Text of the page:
Increasing the individual's sense

of their own well-being   


Cheryl S. Pelletier, Ph.D

Bangor, ME 04401

Accepting clients by appointment

Serving Bangor, Brewer,
Hampden, Hermon, Bucksport,
Old Town and surrounding areas
for more than 20 years.


          Psychotherapy and behavioral therapy are methods of
working with existing challenges in your  life. You may
have tension from past or current situations. You may be
dealing with work or personal stress. In the early meetings
we review the current picture of your life and we
assess your goals and expectations for the work
we will do together.

Services provided include:
Counseling, Psychotherapy, Stress
Management, PTSD, Women's Issues, Health and Wellness, Consultation,

Psychological Evaluations, Supervision.
Sessions may be for Individuals,
Couples or Groups.


Cheryl S. Pelletier, Ph.D. is an experienced clinical psychologist in private practice with Bangor Psychological Associates in Bangor, Maine. She has a well developed clinical background in the treatment of depression, anxiety and trauma related issues. As well as problem focused issues.

Dr. Pelletier has a special interest in the connection between our physical health and positive emotional wellbeing. In this domain she brings her background in nutrition and stress management to help people create good health as well as a positive and optimistic life.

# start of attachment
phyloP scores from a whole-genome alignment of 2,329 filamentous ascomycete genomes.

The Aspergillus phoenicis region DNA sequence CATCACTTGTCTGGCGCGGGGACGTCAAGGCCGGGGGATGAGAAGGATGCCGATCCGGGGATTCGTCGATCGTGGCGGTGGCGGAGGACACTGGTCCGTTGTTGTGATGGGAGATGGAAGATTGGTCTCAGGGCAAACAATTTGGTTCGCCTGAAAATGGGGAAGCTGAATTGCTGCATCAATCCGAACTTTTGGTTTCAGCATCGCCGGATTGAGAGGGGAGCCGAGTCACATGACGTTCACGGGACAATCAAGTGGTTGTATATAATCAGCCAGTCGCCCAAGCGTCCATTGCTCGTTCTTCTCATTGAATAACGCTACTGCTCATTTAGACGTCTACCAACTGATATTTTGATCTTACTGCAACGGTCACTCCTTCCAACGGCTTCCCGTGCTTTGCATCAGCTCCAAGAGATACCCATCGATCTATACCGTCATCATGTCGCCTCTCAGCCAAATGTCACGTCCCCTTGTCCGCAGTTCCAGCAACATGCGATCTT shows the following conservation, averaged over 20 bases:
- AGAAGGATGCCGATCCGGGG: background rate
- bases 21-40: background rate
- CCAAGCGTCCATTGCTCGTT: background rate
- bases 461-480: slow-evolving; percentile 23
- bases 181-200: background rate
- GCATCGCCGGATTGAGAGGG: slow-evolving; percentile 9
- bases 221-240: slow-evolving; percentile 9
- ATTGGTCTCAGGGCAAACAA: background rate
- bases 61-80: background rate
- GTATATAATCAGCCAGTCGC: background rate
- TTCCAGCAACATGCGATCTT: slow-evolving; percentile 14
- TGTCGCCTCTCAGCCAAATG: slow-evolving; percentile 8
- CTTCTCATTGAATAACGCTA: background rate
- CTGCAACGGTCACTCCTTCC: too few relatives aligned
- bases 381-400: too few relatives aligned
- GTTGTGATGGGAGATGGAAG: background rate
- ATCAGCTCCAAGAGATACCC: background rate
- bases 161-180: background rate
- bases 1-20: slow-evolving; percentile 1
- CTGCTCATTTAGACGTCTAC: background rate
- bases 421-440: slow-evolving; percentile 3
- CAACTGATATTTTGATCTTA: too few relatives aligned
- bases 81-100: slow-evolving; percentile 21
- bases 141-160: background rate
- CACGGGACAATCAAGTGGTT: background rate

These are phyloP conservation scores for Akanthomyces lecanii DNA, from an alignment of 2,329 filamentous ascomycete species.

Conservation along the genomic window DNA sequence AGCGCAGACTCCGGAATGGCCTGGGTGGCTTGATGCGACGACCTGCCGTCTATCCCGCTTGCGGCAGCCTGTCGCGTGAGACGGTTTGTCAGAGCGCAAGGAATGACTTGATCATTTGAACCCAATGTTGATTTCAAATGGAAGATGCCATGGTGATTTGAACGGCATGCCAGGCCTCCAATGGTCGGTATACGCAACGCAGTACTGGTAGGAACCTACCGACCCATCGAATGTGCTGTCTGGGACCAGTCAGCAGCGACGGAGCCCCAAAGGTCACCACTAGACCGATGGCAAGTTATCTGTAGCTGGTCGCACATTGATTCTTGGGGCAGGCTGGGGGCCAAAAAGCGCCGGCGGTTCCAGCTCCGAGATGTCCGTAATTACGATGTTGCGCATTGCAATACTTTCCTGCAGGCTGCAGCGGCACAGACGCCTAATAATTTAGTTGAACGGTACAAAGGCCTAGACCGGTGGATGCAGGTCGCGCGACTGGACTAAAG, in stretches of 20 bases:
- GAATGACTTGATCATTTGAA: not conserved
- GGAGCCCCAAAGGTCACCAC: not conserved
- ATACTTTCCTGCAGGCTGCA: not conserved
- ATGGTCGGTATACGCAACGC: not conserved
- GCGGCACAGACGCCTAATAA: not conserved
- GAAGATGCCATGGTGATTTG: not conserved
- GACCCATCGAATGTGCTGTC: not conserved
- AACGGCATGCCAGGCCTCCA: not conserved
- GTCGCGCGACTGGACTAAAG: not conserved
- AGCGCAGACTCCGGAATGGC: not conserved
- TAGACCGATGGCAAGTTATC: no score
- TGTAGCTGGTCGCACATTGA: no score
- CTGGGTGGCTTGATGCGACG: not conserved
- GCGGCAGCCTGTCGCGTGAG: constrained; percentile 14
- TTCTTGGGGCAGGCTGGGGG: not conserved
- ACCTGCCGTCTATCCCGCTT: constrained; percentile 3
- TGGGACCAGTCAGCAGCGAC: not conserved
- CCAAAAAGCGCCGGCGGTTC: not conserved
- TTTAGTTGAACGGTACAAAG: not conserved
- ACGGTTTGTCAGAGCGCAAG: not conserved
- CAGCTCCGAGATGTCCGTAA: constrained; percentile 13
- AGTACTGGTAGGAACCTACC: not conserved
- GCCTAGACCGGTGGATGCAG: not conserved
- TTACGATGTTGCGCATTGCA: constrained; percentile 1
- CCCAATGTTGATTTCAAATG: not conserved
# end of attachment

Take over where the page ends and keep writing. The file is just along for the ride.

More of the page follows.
Education & Training:

Carnegie Mellon University: Bachelor of Science Degree

University of Pittsburgh: Masters Counselor Education

Ohio University: Ph.D. Clinical Psychology

Harvard University Health Services: Pre Doctoral Internship in Psychology

Attends numerous workshops throughout the year to continually upgrade education and training.

Professional Affiliations:

Massachusetts Psychology Association: Past Fellow

American Psychological Association: Member

Maine Psychological Association: Member; Past Council Member; Past Chair MEPA Ethic's Committee

Bangor Area Psychological Association: Member

Bangor 'For Kid's Sake" program: Past Presenter

Bangor Area Peer Supervision Group: Member

Tufts Medical School: Past Adjunct Associate Professor

Springfield College: Past Adjunct Associate Professor

Westfield State College: Past Adjunct Associate Professor

Baystate Medical Center: Past Staff Psychologist



Your privacy is an important matter. In fact, our work is confidential by law and the Health Insurance Portability and Accountability Act (HIPAA) rules of privacy. However, if someone is being harmed or in danger of harm, that information may not be treated with confidentiality, by law, in order to protect that adult or child or even yourself. I will be glad to answer any questions you have about this matter.